We prepared for the future, saved our money, were frugal, valued self-reliance over “things.” We were the opposite of a disposable culture.

Unfortunately, that “Yankee” no longer exists. His heart may still beat somewhere in the far reaches of one of the colonies but he cannot be revived. He has died an ignoble death. In his place has arisen a citizenry who has been taught that the individual is either too feeble to take care of one’s self and one’s family or too greedy to care what troubles come to our fellow man and therefore need a the powerful, strong hand of the government to equalize everyone; a government who will distribute to each according to their needs. Hmmm, where have I heard that phrase before?

It is indeed a sad day when our children are taught that someone else is responsible for meeting not only their needs but their every desire. That child will suckle at the teat of Mother America until the teat is dry at which time they will be ill equipped to sustain themselves. They will pass from this life without ever having known the pride that comes from being a strong, self-reliant Yankee.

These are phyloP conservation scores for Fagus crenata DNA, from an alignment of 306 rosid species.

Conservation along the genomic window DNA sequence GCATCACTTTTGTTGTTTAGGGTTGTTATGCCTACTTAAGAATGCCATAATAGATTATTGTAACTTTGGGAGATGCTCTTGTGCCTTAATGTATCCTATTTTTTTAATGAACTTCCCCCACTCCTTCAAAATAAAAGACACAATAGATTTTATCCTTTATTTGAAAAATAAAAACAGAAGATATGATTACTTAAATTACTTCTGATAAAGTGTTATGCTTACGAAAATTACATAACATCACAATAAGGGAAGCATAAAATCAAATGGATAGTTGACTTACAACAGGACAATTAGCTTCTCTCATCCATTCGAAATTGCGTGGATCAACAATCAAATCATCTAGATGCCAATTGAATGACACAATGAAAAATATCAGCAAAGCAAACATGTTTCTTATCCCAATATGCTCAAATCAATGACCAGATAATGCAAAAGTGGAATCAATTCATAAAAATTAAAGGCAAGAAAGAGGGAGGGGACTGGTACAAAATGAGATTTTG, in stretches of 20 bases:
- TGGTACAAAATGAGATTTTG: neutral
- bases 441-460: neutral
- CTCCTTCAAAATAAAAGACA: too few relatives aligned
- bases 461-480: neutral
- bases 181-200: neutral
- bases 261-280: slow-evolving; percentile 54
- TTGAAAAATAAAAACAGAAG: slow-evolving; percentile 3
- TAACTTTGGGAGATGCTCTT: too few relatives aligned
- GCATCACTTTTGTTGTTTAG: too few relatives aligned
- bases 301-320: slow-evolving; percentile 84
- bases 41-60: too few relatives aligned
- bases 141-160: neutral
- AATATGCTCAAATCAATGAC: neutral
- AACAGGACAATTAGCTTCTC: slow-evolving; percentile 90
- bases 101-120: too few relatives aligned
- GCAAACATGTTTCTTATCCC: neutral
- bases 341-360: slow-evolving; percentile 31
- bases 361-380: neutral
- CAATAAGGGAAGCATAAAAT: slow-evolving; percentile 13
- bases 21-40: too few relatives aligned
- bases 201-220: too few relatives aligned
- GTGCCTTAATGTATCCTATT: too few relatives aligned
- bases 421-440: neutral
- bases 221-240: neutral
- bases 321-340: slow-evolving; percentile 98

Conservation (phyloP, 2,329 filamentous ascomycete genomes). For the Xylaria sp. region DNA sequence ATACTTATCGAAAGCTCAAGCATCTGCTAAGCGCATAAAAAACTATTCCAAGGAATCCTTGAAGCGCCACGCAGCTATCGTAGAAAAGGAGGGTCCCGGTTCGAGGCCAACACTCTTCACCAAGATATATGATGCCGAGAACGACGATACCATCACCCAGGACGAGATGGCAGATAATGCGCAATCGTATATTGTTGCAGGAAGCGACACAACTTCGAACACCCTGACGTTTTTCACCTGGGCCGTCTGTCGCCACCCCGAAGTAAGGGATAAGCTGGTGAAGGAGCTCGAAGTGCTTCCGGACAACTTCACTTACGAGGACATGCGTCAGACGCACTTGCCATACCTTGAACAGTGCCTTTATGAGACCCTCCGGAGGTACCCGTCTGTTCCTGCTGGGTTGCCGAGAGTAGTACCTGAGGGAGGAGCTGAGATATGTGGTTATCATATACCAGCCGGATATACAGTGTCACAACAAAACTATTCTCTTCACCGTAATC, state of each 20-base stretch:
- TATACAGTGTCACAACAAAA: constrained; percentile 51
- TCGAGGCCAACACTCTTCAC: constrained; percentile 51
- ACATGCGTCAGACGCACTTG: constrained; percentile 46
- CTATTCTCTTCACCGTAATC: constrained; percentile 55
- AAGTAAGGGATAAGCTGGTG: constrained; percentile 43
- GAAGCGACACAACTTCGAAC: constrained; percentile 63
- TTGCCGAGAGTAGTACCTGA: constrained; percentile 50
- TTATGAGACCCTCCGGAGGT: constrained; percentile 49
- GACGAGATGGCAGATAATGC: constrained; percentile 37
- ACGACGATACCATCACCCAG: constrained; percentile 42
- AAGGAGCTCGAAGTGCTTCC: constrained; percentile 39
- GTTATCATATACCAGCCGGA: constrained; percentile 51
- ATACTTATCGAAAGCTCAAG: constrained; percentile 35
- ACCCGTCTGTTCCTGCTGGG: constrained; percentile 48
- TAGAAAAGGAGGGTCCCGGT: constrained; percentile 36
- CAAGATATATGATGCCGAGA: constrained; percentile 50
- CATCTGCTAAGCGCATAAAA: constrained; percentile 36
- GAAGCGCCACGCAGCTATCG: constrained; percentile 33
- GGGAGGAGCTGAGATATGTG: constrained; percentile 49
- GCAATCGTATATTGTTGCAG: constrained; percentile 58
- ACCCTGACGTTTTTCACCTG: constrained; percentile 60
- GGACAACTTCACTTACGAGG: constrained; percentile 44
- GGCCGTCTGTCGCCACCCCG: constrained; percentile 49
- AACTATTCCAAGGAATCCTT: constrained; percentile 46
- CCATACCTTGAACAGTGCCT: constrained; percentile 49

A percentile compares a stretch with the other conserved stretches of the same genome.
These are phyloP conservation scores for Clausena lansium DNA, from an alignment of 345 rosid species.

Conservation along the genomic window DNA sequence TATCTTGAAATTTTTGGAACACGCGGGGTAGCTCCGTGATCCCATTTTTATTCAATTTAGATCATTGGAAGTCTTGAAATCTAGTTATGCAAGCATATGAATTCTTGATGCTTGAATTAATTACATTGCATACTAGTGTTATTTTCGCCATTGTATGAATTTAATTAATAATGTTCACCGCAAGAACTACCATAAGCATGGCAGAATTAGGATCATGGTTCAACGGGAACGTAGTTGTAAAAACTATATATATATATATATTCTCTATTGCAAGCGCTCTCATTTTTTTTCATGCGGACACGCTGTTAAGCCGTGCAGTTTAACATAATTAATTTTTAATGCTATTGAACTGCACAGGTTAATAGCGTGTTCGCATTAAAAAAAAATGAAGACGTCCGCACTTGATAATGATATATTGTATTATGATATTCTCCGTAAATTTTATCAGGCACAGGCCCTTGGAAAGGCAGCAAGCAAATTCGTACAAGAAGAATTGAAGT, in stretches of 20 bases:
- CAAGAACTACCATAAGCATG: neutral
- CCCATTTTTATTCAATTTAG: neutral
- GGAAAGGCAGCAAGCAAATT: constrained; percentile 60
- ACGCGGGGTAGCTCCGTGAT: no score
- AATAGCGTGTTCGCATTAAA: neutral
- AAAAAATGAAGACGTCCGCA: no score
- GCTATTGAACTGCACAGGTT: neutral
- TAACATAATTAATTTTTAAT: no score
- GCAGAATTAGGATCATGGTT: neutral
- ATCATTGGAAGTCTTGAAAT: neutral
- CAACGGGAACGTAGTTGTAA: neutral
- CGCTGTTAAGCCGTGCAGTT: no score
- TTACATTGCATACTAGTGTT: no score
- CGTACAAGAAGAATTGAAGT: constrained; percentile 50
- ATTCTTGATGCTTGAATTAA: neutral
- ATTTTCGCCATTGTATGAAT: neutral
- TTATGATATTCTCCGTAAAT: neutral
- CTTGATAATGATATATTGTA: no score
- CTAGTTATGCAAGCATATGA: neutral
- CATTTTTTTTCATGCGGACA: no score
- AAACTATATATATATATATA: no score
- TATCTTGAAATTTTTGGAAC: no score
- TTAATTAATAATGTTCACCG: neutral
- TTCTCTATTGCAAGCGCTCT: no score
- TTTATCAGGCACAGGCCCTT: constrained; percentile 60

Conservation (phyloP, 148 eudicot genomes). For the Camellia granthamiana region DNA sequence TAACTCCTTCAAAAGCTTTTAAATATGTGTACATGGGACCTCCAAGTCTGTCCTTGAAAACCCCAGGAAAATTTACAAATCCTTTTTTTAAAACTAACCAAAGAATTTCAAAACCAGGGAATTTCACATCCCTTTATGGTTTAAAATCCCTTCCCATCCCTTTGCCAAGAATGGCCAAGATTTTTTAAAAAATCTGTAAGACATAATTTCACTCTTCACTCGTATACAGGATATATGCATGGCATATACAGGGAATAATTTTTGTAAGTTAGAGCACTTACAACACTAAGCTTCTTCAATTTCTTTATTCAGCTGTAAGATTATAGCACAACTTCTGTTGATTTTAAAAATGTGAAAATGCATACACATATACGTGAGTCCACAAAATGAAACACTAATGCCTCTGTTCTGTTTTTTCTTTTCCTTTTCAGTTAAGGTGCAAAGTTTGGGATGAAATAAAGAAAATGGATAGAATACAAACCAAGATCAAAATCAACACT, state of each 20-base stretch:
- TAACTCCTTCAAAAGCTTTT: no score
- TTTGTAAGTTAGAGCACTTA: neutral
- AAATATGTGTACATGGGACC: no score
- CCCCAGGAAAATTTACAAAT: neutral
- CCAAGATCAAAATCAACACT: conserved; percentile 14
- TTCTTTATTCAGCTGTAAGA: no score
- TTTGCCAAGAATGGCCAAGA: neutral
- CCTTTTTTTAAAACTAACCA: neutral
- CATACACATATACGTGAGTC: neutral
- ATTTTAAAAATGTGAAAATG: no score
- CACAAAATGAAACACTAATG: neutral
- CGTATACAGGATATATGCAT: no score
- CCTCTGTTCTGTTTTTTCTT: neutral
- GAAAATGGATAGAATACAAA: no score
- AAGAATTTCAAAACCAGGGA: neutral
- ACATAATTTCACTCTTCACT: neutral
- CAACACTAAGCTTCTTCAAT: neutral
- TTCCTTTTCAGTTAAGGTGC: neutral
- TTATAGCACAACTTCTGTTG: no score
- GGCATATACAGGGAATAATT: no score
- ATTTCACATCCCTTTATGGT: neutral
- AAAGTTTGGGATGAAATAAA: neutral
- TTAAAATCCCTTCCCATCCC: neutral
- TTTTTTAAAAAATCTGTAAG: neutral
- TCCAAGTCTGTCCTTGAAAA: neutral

The Aftermath


As the blossoms fall from the cherry tree,
the dogwood withers and dies,
a whirlwind whips sodden leaves from the ground
as the rainbow fades from the sky.

Phantom Pain, An Allegory

Tales of Liberty and lesser things

Phantom Pain – Part One

He didn’t hear the screeching tires
or the sirens when they came.
As he lay there on the black top
He felt no fear or pain.

He wondered how he got there
In the stillness of this night,
The last thing he remembered
Was the glare of that head light.

And then he looked on down the road
And saw the mangled steel,
The handle bars and spinning tires,
Broken struts and upturned wheels.

In that very instant
He began to feel the pain.
He saw the river of his blood.
Felt his life force as it waned.

Phantom Pain – Part Two

He woke up to a myriad
Of people dressed in white
Who spoke in quiet voices
Like whispers in the night.